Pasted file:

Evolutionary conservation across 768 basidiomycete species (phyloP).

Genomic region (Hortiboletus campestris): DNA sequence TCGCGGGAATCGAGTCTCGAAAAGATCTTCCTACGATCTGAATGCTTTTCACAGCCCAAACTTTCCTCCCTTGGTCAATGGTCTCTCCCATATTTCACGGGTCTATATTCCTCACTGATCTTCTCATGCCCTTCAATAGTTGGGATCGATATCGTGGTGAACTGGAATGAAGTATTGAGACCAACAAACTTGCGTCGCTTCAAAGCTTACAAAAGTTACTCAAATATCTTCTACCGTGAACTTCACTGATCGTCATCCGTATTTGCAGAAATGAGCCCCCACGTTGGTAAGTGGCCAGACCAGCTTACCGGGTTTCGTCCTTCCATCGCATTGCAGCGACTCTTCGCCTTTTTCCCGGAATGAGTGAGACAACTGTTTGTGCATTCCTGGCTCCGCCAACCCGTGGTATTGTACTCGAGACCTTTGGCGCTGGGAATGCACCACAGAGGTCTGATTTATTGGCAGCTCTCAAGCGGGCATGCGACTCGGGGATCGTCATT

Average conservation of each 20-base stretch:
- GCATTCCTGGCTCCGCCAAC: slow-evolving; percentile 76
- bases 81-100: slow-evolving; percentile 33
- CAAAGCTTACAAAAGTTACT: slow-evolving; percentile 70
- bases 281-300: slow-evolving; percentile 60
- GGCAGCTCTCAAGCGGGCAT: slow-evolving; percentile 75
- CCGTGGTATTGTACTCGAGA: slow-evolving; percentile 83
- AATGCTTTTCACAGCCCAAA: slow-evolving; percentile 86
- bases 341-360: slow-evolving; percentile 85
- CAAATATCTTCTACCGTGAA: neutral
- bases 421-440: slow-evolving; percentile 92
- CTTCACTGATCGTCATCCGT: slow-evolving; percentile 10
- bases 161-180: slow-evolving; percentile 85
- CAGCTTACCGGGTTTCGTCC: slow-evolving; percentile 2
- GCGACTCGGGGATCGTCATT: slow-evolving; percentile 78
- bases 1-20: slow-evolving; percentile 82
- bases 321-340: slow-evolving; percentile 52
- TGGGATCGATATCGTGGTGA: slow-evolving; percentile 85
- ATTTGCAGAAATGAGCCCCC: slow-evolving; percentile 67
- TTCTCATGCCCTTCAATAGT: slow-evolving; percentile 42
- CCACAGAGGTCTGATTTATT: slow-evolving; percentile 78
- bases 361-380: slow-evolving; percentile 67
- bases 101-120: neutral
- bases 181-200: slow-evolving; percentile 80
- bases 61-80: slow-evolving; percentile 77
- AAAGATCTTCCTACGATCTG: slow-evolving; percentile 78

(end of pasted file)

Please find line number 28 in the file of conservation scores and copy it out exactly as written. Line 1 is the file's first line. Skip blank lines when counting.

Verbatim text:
- AAAGATCTTCCTACGATCTG: slow-evolving; percentile 78